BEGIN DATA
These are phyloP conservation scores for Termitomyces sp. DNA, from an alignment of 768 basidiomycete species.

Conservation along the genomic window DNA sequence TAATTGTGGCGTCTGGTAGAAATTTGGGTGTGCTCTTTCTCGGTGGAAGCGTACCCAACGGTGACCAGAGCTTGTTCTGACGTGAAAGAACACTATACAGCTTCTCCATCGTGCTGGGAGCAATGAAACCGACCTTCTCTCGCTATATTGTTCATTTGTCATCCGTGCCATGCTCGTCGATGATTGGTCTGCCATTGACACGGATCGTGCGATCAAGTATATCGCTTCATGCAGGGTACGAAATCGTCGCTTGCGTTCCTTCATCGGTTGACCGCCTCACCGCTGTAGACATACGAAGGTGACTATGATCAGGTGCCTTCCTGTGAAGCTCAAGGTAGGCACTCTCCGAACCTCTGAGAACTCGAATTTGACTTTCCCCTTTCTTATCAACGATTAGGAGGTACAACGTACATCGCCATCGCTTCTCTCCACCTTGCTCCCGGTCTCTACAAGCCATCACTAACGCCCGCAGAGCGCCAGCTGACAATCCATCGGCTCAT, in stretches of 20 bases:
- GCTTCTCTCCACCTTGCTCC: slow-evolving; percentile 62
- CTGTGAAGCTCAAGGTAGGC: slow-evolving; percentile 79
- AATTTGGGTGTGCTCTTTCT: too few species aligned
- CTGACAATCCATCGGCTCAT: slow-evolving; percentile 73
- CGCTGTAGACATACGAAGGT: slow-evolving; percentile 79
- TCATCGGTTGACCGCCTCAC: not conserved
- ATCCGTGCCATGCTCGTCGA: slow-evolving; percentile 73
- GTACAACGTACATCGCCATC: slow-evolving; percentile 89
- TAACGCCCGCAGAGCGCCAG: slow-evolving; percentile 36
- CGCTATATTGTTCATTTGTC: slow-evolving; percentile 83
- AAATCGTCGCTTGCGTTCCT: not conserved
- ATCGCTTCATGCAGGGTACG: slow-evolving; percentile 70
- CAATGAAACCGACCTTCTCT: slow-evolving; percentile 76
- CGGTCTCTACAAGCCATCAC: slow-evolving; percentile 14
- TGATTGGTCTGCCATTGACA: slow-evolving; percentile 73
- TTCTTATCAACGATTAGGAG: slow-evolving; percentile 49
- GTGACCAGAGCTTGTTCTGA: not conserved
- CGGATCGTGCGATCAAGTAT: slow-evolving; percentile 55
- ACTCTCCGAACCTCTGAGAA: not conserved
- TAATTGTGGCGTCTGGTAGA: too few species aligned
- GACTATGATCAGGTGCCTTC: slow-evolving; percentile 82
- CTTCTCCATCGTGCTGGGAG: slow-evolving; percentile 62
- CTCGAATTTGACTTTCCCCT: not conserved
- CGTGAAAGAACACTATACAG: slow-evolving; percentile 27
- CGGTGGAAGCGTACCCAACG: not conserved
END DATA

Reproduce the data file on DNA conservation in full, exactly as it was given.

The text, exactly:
These are phyloP conservation scores for Termitomyces sp. DNA, from an alignment of 768 basidiomycete species.

Conservation along the genomic window DNA sequence TAATTGTGGCGTCTGGTAGAAATTTGGGTGTGCTCTTTCTCGGTGGAAGCGTACCCAACGGTGACCAGAGCTTGTTCTGACGTGAAAGAACACTATACAGCTTCTCCATCGTGCTGGGAGCAATGAAACCGACCTTCTCTCGCTATATTGTTCATTTGTCATCCGTGCCATGCTCGTCGATGATTGGTCTGCCATTGACACGGATCGTGCGATCAAGTATATCGCTTCATGCAGGGTACGAAATCGTCGCTTGCGTTCCTTCATCGGTTGACCGCCTCACCGCTGTAGACATACGAAGGTGACTATGATCAGGTGCCTTCCTGTGAAGCTCAAGGTAGGCACTCTCCGAACCTCTGAGAACTCGAATTTGACTTTCCCCTTTCTTATCAACGATTAGGAGGTACAACGTACATCGCCATCGCTTCTCTCCACCTTGCTCCCGGTCTCTACAAGCCATCACTAACGCCCGCAGAGCGCCAGCTGACAATCCATCGGCTCAT, in stretches of 20 bases:
- GCTTCTCTCCACCTTGCTCC: slow-evolving; percentile 62
- CTGTGAAGCTCAAGGTAGGC: slow-evolving; percentile 79
- AATTTGGGTGTGCTCTTTCT: too few species aligned
- CTGACAATCCATCGGCTCAT: slow-evolving; percentile 73
- CGCTGTAGACATACGAAGGT: slow-evolving; percentile 79
- TCATCGGTTGACCGCCTCAC: not conserved
- ATCCGTGCCATGCTCGTCGA: slow-evolving; percentile 73
- GTACAACGTACATCGCCATC: slow-evolving; percentile 89
- TAACGCCCGCAGAGCGCCAG: slow-evolving; percentile 36
- CGCTATATTGTTCATTTGTC: slow-evolving; percentile 83
- AAATCGTCGCTTGCGTTCCT: not conserved
- ATCGCTTCATGCAGGGTACG: slow-evolving; percentile 70
- CAATGAAACCGACCTTCTCT: slow-evolving; percentile 76
- CGGTCTCTACAAGCCATCAC: slow-evolving; percentile 14
- TGATTGGTCTGCCATTGACA: slow-evolving; percentile 73
- TTCTTATCAACGATTAGGAG: slow-evolving; percentile 49
- GTGACCAGAGCTTGTTCTGA: not conserved
- CGGATCGTGCGATCAAGTAT: slow-evolving; percentile 55
- ACTCTCCGAACCTCTGAGAA: not conserved
- TAATTGTGGCGTCTGGTAGA: too few species aligned
- GACTATGATCAGGTGCCTTC: slow-evolving; percentile 82
- CTTCTCCATCGTGCTGGGAG: slow-evolving; percentile 62
- CTCGAATTTGACTTTCCCCT: not conserved
- CGTGAAAGAACACTATACAG: slow-evolving; percentile 27
- CGGTGGAAGCGTACCCAACG: not conserved